We got the news late last night that the Tesla Model 3 was by far the safest car ever tested by the NHTSA. That is, it has the lowest probability of injury of any car in history.
Many of us expected the Model 3 to perform a little bit worse than the previous #1, the Tesla Model S. However, as I pointed out when I first reviewed the Model 3, just based on my superficial experience driving and examining the car, it was clear that Tesla is continuously making improvements to its vehicles. I found the Model 3 to be significantly better than our 2015 Model S. It’s all about innovation, CEO Elon Musk might say.
But I had no clue the Model 3 was going to score significantly better than the already excellent Model S on the NHTSA tests.
That is insane.
Tesla should have an “insane mode” button on the Model 3 that just pulls up that chart.
Of course, behind the now #1 Model 3 and #2 Model S is the #3 Model X. #Winning
Incidentally, that’s also the exact same sales breakdown of the top 3 electric cars in the USA.
I noted recently that I’d stop doing monthly US electric car sales reports because Tesla only reports quarterly sales (and not even broken down by country), GM switched to only quarterly reports (as far as sales of individual models), and some automakers don’t provide any plug-in car sales data. However, I did decide I’d start doing quarterly reports to replace the monthly reports.
For quarter 3 (Q3), it should surprise not a single soul that the Model 3 ran away with the title. As the #4 highest selling car in the country and by far the highest selling luxury car, everyone knew the Model 3 must have dominated electric car sales. Of the models I track, the Model 3 accounted for 53% of sales.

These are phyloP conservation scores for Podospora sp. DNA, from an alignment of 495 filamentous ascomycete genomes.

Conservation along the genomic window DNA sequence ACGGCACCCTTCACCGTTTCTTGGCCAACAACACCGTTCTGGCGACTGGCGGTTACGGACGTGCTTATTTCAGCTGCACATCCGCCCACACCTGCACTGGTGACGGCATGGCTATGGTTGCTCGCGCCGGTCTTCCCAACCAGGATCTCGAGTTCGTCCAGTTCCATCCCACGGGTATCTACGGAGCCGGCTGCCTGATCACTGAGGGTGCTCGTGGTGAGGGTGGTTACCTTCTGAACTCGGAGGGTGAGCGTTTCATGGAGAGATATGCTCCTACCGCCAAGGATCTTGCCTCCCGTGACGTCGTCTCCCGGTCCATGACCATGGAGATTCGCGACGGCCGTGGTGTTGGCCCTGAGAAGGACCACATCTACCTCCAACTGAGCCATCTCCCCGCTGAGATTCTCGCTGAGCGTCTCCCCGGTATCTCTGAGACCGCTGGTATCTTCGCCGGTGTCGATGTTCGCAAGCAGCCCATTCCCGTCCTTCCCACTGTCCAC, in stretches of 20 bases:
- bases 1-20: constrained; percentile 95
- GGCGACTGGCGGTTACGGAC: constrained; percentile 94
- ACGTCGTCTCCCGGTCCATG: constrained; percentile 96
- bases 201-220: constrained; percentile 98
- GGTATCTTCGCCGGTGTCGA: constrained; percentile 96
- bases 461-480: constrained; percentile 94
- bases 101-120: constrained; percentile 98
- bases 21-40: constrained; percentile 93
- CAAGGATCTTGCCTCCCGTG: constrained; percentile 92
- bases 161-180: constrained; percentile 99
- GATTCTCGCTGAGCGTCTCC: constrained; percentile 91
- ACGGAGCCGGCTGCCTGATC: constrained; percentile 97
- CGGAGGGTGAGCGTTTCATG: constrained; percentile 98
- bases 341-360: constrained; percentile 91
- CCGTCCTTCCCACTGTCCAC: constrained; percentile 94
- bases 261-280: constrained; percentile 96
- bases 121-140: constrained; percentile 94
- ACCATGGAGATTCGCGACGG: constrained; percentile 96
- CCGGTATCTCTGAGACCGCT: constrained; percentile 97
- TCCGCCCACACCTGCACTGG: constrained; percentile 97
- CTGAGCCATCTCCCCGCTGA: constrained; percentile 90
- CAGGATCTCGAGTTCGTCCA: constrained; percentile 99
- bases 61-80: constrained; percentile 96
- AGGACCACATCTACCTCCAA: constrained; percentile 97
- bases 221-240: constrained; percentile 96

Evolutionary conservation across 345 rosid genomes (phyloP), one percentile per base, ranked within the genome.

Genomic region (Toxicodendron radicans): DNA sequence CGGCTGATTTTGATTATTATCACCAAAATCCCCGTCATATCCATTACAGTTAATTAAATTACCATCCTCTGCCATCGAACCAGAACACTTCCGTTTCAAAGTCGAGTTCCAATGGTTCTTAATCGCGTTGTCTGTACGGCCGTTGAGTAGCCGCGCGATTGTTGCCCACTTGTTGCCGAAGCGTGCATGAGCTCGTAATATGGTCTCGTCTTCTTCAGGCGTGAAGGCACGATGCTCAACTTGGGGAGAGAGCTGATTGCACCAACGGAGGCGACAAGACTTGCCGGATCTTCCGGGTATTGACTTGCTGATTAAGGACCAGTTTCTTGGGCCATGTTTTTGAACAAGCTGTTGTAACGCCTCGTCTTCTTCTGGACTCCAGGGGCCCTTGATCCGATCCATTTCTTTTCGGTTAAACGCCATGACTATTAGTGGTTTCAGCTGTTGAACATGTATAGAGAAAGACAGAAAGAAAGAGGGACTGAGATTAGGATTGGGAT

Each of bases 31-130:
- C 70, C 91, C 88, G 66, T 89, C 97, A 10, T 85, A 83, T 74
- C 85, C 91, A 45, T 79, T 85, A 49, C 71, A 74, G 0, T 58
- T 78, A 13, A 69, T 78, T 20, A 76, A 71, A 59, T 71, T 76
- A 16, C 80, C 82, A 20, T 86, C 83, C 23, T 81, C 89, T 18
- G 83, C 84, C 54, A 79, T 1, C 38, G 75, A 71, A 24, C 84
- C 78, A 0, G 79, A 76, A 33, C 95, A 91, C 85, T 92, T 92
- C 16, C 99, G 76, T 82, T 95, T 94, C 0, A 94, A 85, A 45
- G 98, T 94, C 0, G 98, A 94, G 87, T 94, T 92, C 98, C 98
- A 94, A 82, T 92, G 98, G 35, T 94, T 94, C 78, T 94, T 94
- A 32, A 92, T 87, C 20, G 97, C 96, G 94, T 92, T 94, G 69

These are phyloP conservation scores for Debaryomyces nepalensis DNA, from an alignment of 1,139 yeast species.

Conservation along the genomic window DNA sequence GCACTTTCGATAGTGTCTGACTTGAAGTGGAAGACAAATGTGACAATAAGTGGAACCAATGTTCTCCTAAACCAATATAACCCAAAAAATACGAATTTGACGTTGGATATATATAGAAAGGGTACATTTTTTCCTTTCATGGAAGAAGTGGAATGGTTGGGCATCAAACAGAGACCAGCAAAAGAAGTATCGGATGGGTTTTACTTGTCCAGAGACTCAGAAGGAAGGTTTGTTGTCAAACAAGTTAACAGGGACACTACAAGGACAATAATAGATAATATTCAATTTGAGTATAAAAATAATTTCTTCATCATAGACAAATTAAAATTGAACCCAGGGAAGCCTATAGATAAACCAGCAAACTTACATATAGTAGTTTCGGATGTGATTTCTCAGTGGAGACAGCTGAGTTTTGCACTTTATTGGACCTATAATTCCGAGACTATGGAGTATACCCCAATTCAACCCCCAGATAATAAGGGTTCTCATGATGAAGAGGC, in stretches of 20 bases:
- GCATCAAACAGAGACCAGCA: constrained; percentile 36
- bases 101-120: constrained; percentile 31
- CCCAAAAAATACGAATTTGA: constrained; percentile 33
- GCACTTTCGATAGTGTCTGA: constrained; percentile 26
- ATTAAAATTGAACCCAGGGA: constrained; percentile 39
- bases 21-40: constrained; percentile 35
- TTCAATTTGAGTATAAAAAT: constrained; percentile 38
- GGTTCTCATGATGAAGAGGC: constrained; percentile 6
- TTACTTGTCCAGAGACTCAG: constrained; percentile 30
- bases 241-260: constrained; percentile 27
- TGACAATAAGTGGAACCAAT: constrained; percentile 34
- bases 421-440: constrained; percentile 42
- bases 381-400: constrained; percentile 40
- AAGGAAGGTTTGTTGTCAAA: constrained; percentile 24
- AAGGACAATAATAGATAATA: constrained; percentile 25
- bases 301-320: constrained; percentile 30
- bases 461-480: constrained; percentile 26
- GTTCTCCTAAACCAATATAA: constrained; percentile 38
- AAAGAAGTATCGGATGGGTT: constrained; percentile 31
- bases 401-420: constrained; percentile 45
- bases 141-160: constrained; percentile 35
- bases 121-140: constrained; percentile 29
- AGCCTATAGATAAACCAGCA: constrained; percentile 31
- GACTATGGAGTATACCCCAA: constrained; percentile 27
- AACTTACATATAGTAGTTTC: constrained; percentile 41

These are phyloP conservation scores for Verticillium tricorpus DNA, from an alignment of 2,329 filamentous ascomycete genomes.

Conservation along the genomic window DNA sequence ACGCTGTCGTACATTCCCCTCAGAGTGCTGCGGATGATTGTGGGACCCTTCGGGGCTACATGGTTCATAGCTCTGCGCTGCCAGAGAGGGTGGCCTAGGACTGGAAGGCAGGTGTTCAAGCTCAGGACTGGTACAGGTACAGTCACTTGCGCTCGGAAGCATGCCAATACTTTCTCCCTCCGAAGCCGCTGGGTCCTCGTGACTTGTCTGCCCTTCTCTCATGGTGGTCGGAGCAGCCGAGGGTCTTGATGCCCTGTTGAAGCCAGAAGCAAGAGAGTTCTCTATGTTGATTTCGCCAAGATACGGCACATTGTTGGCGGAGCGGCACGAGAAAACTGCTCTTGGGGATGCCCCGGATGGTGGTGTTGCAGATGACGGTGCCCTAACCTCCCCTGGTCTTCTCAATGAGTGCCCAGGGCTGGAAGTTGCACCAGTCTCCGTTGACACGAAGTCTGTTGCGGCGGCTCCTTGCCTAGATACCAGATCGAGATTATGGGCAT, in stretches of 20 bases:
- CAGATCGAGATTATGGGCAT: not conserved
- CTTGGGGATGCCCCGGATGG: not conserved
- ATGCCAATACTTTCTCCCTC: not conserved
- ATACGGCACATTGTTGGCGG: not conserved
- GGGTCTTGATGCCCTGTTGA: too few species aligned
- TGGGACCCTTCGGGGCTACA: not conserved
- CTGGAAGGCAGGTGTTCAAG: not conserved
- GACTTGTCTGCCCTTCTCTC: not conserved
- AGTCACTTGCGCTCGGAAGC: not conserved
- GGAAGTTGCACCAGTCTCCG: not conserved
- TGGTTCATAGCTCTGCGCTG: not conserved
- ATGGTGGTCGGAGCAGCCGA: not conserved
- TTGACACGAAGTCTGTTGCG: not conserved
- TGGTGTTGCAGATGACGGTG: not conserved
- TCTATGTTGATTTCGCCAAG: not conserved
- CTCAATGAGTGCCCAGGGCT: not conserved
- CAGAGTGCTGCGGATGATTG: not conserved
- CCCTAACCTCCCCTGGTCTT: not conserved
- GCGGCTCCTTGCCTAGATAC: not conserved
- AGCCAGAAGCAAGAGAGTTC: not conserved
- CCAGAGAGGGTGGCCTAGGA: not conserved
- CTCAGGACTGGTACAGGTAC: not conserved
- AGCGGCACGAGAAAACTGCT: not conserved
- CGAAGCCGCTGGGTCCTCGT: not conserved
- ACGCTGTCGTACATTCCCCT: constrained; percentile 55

The Model S and X, with 8% and 7%, followed the Model 3 onto the podium for the silver and bronze medals.
When nearly 70% of electric car sales are Tesla sales, I have to say that it gets a little boring looking at the other electric car sales data. Nonetheless, let’s have a quick look at the other models.
The Toyota Prius Prime took the #4 spot after seeings its Q3 sales increase 21% year over year and its year-to-date (YTD) sales increase 38%.
The Chevy Volt, with 5,429 sales, also saw decent growth (25%) in Q3 2018 versus Q3 2017, but it still has a downtrend in YTD sales, 13% down from the first three quarters of 2017.
The Chevy Volt’s Bolt EV sibling was down dramatically both in Q3 (-46.5%) and YTD (-21%). So much for that “Tesla killer,” and so much for the head start some pundits considered to be so important.
The Nissan LEAF, meanwhile, saw a rise in its sales — 58% in Q3 and 9% YTD. The extra range, new design, and ProPILOT suite appear to be helping. Also, while the Model 3 clearly dominates the electric car sales chart, it seems that it hasn’t pulled many sales away from the LEAF portion of the pie. (The pie just got a lot bigger.)
Similarly, BMW’s plug-in car sales were up year over year. The BMW i3 saw moderate growth, while BMW’s plug-in hybrid options scored 28.5% growth in Q3 and 50.6% growth YTD. In the end, the Model 3 had only 9× more sales than all of BMW’s electrified vehicles combined. That’s good, right?
The Honda Clarity PHEV, which wasn’t around last year, scored over 5,000 Q3 sales. That would look like a very strong quarter for a plug-in car if the Model 3 didn’t log approximately 10× more, 54,540, in the same period of time.
Ford’s plug-in cars, meanwhile, saw drops all across the board. Perhaps that’s related to the company’s overall move away from cars. If you can’t beat ’em, retreat.
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